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06/12/08 The Price of Ice Cream

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Stephen Dubner co-authored a book called Freakonomics and writes a blog/column for the New York Times of the same name.  He is rightfully credited with making economics accessible to everyone by applying theory to every day life.  The piece he wrote on June 9, 2008 is, however, disturbing.


He describes a weekend activity with his children during which they set up an ice cream maker that one of them had received some time earlier as a birthday present.  All the necessary items were purchased for $12 and the orange sherbet they produced was apparently borderline inedible.  The $12 he asserts could have been used to buy twice as much sherbet and it would have tasted better. The column went on to examine the economics of people growing their own food and, while acknowledging that there might be some additional benefits (exercise, suntan, satisfaction, etc.) ultimately the cost would be greater, the quality lower and the choice of diet restricted.


In reading the column Mr. Dubner’s talents are clear.  He was able to make his case in a lucid manner and the language and mathematics describe the greater expense of the Locavores (I had to look that up – it was the 2007 Word of the Year in the Oxford American Dictionary and describes people who only eat food grown within a defined radius of where they live, usually 50 – 150 miles).  But even after reading the piece a second time I still came away with the same feeling.  I felt sorry for his kids.


Did they have fun making the foul tasting sherbet?  Did they fight about who would do what and end up learning how to share?  Did Dad relish the time he was able to spend with his children?  I hope so and I have no reason to doubt Mr. Dubner’s commitment as a father but I think his analysis misses the point and illustrates one of the core problems we have in our culture.


To paraphrase Oscar Wilde, we all seem to know the price of everything and the value of nothing.  Human experience has been reduced to dollars and cents.  That thinking is as delusional as the origins of the subprime crisis.  Price is transitory, subject to value of a currency, the demand for the product, the efficiency of the market and the fickle whims of the consumer. Viewing an experience with a child through the prism of the dollar cost seems very depressing.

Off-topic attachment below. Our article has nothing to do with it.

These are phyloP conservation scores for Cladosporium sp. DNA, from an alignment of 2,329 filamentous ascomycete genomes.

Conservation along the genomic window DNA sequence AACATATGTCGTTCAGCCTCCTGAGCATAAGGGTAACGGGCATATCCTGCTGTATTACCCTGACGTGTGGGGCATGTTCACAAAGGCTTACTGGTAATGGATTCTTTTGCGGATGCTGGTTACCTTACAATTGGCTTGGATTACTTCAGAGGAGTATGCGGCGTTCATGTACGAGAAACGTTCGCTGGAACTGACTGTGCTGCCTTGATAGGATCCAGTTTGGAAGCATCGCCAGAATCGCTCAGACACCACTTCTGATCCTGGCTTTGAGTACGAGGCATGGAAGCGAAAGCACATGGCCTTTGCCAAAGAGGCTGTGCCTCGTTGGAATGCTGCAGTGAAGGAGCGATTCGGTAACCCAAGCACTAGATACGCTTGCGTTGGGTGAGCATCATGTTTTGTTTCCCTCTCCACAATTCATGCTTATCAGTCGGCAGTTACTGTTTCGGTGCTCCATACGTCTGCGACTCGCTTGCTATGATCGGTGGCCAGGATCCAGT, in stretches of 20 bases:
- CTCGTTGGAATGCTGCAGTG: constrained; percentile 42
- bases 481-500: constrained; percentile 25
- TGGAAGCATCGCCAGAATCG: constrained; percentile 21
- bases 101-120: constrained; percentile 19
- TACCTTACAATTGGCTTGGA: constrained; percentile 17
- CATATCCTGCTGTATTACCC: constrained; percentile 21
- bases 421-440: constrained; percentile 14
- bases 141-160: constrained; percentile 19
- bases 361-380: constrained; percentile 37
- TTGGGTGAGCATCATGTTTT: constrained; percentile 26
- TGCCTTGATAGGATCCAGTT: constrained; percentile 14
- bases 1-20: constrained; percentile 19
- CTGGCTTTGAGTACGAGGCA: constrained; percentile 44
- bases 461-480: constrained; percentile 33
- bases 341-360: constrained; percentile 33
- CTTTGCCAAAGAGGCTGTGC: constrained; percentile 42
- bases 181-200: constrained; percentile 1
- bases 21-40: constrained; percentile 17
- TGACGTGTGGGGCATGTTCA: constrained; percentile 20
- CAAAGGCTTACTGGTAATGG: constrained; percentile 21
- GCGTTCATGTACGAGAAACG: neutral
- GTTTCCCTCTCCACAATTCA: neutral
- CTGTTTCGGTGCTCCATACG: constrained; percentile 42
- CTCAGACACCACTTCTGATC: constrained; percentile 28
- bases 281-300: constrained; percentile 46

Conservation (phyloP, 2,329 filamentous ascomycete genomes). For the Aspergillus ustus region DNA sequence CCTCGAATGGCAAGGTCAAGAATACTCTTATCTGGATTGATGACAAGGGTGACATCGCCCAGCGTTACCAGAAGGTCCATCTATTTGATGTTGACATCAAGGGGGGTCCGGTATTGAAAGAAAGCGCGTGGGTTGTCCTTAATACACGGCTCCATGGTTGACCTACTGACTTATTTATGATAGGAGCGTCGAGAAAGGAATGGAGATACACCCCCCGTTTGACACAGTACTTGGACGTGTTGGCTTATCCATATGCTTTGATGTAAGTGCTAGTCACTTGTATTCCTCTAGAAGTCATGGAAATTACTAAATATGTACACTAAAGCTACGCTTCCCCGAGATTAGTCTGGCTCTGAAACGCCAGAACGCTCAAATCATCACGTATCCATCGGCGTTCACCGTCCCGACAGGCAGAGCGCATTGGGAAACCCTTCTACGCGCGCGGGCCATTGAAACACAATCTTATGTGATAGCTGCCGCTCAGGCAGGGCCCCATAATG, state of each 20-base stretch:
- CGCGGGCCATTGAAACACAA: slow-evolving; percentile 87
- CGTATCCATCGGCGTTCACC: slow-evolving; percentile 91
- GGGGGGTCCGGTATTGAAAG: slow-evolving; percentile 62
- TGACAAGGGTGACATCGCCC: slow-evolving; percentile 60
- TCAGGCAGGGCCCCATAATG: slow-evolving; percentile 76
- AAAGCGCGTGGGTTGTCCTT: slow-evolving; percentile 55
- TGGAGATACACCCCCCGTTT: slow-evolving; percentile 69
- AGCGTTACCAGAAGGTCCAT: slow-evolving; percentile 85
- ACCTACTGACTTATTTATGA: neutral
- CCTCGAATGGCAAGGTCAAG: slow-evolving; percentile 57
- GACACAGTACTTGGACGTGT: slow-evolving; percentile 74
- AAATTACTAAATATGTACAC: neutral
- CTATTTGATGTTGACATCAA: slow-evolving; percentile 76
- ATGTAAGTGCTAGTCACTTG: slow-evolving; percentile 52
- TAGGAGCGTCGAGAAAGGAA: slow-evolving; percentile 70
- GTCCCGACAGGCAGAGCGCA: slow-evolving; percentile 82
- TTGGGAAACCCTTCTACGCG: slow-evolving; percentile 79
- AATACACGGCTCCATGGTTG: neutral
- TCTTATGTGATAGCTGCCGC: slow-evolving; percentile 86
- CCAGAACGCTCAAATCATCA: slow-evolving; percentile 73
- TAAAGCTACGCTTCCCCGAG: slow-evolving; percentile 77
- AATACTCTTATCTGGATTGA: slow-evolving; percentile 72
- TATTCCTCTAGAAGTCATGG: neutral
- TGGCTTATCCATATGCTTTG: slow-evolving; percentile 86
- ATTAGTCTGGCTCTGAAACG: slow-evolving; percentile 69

People are increasingly hungry in the United States.  Inside all those homes that are in foreclosure as well as the ones that are two and three months behind in payments people are cutting what used to be considered essentials so they can to keep their homes and their families together.  Meanwhile, the cost of food and fuel is soaring.  The Locavores not only grow food for themselves, they donate to food banks and friends in need.  The value of such behavior is only marginally related to cost. 


We’ve been told that we have a love affair with our cars and we are addicted to oil.  Aside from the subtle claim that we are somehow in a swoon on these issues and not really responsible for our actions, we miss the real addiction; the worship of the dollar.  We’ve confused the means with the end.  Money isn’t the evil.  The fear that manifests itself as greed is what is making us all so miserable, anxious and worried about what tomorrow will bring.

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It has been brought to our attention that Margaret is being portrayed as a psychic on $1.99 sites. These sites are doing so without Margaret's permission. Margaret has not claimed she is a psychic. - MW